This paper aims to argue that the on-going professionalization and dissemination of the current wave of corporate social responsibility (CSR) concepts and instruments leads to a headquartering effect, i.e. the concentration of CSR-related decision-making within corporate headquarters. This headquartering effect casts doubt on earlier studies suggesting that the “transnational” or “glocal” model can effectively address the multitude of global and local CSR challenges modern multinational companies (MNCs) face.
This conceptual paper uses a stakeholder lens, in turn, drawing from resource dependence theory and organizational legitimacy theory to develop under which conditions claims of Southern stakeholders will be considered by Northern MNCs. It provides evidence for the existence of a headquartering effect as a defining characteristic of mainstream CSR approaches.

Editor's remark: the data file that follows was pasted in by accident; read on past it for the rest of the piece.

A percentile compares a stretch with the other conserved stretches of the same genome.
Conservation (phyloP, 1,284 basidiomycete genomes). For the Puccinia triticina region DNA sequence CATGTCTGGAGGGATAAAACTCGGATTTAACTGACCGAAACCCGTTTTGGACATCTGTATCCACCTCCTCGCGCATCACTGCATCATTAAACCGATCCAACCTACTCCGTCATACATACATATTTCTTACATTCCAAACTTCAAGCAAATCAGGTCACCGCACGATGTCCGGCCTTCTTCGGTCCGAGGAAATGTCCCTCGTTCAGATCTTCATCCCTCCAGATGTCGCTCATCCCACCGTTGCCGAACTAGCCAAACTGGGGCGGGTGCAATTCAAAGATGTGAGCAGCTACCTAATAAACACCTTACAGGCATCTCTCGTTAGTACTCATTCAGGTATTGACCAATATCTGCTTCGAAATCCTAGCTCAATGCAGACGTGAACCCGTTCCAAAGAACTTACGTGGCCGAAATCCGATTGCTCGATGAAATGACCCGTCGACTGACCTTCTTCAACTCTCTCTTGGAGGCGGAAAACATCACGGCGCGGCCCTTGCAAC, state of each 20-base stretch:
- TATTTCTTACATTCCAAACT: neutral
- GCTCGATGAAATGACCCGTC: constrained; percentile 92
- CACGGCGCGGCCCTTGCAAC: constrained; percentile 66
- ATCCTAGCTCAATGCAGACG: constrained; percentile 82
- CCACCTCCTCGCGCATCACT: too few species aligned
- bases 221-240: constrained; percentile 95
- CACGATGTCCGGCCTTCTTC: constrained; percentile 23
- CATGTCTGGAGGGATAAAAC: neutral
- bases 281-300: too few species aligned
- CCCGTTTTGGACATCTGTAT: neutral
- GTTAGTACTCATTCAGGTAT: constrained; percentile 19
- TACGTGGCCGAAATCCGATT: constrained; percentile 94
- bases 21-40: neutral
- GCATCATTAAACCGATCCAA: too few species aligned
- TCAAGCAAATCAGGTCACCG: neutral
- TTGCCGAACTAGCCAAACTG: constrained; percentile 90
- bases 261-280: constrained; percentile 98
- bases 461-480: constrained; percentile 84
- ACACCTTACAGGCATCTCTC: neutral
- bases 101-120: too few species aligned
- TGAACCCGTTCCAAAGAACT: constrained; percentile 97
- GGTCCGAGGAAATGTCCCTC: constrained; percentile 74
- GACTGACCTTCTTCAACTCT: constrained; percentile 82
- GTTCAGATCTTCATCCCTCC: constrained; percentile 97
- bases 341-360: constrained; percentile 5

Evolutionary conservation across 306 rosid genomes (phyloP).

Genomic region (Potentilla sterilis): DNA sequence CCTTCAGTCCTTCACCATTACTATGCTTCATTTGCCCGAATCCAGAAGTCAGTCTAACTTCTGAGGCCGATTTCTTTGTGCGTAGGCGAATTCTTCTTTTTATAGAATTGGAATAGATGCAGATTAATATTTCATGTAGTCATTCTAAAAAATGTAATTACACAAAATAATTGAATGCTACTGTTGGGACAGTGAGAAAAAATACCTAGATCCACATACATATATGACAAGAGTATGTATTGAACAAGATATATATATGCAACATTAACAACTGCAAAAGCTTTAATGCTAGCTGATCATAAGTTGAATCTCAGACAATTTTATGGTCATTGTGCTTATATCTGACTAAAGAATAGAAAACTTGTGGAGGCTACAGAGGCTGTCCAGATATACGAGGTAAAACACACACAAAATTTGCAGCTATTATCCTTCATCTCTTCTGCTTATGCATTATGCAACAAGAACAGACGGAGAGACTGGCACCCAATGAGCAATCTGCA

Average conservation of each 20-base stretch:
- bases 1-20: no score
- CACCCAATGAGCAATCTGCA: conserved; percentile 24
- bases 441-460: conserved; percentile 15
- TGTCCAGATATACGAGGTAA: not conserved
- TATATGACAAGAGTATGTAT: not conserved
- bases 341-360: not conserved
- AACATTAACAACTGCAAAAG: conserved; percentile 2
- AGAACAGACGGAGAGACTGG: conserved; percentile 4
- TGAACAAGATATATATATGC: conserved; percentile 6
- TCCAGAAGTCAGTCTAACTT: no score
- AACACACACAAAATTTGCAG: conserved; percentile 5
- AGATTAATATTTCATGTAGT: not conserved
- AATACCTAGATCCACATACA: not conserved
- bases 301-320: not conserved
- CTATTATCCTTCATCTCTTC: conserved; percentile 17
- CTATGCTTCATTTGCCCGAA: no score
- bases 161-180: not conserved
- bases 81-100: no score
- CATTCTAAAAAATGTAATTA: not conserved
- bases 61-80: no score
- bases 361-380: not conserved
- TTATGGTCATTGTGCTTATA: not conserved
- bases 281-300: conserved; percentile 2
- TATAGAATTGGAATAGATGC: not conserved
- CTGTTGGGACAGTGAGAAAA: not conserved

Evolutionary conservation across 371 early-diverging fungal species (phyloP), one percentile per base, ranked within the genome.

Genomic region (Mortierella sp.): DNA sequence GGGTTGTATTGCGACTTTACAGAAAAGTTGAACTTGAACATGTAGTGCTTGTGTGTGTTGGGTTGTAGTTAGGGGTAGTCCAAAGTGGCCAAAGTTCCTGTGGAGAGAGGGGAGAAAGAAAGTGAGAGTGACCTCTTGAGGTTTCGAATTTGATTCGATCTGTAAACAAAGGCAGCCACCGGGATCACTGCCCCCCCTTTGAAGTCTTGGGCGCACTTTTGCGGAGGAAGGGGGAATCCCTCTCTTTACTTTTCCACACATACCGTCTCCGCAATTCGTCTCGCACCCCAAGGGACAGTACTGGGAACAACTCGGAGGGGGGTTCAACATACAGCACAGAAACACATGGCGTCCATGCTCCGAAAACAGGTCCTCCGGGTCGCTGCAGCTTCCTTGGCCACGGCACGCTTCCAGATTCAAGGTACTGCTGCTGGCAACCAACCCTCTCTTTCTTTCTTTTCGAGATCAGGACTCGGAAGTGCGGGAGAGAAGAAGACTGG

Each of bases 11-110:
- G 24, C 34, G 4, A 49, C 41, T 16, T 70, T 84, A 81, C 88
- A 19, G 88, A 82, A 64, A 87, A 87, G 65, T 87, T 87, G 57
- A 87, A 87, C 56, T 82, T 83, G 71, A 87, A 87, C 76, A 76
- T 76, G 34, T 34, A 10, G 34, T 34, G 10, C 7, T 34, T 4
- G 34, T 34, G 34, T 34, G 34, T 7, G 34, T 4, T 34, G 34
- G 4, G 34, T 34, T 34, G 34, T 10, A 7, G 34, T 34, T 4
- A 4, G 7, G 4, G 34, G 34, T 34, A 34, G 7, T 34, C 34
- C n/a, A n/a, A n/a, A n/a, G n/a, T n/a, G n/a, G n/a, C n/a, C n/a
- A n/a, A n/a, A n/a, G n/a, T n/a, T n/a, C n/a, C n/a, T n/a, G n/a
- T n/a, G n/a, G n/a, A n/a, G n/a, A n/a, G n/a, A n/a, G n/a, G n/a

The authors argue that the increasing professionalization and dissemination of mainstream CSR approaches among MNCs reinforce the headquartering effect, with strategic decision-making increasingly confined to the companies’ headquarters, while the scope of action within the subsidiaries and the supply chain of MNCs becomes increasingly restricted over time. Ultimately, this headquartering effect strengthens a Northern CSR/sustainability agenda and fails to empower developing country stakeholders.
The paper contributes by exploring how international CSR follows a different underlying rationale than international business. While international business research follows an instrumental perspective, international CSR is driven by both instrumental and normative considerations. Thus, international business theories may not be directly applicable to international CSR contexts.
Barkemeyer, R. and Figge, F. (2014), "CSR in multiple environments: the impact of headquartering", critical perspectives on international business, Vol. 10 No. 3, pp. 124-151. https://doi.org/10.1108/cpoib-05-2013-0013Download as .RIS
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